Phone calls are another common form of Social Engineering attacks, where the attacker will call an individual in an attempt to gain confidential information from the target, often under the assumption they are someone of authority, or a representative from an organisation you hold an account with.

Famous Social Engineering Attacks

Many organisations believe that Social Engineering attacks wouldn’t affect them, however this is an issue for organisations big and small, for example, in 2014 Sony Pictures was targeted by a group of North Korean hackers, with a phishing attack. This was in response to Sony Pictures releasing ‘The Interview’ movie, which in turn resulted in the movie being released by Sony for free. By the end of this war between Sony and North Korea, Sony suffered financial loss and ended up with Several movies and employee data being leaked online.

Another famous social engineering attack was in 2013, where the Email provider, Yahoo, had every account compromised, which was over 3 Billion accounts. This was due to an engineer with privileged account status, falling for a spear phishing email, at the time this was considered the biggest successful breach, in terms of individual records of information being compromised. Originally, Yahoo reported 500 Million accounts being compromised and it wasn’t until October 2017, when the 3 Billion number was released.

Social Engineering Attacks 2018
‘Social engineering attacks 2018’, is a common search term, most likely to see what attacks were the most effective or had the most damage over the last year.

We found the most prominent social engineering attacks were tailgating, eavesdropping (Listening into a conversation), phishing and vishing (Phishing attempts over the phone). This list, along with disgruntled employees, sheds a light into how cyber-attacks are being performed and how they are being done successfully, for example, an attacker impersonating an unassuming person holding a tray of drinks and can’t quite reach their ID card, which will give access to a restricted access area, as a passerby you would feel compelled to give a hand or open the securely locked door for them, however this could very well be a cleverly disguised ploy at tailgating into a secure environment.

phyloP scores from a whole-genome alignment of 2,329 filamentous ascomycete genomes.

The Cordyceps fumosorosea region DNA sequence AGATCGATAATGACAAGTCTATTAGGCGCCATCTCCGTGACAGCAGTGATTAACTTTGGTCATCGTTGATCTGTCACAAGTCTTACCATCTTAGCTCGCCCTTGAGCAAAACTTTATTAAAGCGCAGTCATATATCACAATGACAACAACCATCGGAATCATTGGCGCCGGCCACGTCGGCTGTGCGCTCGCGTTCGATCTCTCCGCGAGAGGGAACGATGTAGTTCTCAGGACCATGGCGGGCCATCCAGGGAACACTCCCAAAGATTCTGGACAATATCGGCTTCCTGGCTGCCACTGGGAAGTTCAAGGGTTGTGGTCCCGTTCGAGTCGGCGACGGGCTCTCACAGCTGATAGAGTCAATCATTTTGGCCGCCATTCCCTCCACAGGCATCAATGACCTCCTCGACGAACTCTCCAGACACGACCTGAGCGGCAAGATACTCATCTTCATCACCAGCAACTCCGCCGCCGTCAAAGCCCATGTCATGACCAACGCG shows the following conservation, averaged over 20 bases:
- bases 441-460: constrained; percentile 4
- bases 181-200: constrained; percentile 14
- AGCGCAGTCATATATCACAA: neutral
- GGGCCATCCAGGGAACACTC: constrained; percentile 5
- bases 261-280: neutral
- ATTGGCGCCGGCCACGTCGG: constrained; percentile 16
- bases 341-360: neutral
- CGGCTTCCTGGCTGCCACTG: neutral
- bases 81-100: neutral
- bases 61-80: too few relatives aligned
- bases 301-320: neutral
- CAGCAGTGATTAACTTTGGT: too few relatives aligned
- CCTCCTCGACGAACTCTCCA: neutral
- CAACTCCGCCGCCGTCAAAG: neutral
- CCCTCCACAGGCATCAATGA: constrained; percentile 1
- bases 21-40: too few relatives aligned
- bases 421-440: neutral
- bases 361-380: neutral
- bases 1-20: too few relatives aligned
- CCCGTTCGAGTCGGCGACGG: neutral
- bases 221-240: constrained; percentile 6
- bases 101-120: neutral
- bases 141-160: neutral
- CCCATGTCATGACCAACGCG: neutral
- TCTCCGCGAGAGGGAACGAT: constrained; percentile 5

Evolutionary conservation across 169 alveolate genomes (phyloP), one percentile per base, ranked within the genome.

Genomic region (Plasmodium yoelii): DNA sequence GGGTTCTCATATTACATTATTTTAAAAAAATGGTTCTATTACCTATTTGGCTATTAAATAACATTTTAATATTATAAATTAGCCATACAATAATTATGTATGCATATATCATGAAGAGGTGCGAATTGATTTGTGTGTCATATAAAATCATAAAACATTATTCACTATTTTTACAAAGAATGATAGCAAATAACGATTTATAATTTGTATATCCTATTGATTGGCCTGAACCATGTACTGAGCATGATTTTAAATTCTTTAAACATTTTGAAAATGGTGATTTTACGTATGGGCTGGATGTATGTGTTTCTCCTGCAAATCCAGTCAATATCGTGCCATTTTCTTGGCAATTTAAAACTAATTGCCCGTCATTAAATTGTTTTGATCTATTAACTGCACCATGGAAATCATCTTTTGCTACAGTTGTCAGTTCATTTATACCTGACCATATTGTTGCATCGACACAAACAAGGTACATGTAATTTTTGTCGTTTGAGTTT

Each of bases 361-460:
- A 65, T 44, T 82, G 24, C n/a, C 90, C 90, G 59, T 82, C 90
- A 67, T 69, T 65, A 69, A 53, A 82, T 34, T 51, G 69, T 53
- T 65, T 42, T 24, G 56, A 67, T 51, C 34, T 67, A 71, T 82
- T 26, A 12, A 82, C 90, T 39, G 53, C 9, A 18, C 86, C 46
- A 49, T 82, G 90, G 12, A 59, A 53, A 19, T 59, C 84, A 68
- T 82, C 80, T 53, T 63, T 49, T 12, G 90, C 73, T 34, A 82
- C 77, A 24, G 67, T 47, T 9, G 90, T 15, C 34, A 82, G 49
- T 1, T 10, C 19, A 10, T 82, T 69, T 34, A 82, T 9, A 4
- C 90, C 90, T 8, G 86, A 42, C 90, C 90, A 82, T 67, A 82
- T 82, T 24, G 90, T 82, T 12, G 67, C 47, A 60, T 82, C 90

These attacks could easily be avoided by attending some form of training for cyber security awareness, where the basics of cyber security, phishing, social engineering and safety when using IT equipment is delivered by experts in the field, ready to answer any questions and point employees into the right direction for even more resources.

The most successful social engineering attacks of the last few years have been attempts which illicit an emotional response, such as anger, fear or appealing to your empathy, this can be done by making the target believe the attacker is a family member, colleague or even a position of authority.

Another successful method of social engineering, is shouldering social engineering, where the attacker will subtly look over the targets shoulder to find out what information is on their computer or on their desk. Shouldering social engineering is particularly successful due to how much information employees tend to write down without thinking of the consequences or importance, such as passwords on post-it-notes, login credentials left in the open, or company information being left in open documents for any passerby to see. Shouldering social engineering is not only prominent in the workplace, this is also being done in coffee shops, cyber cafes and local parks where people do work outside the workplace.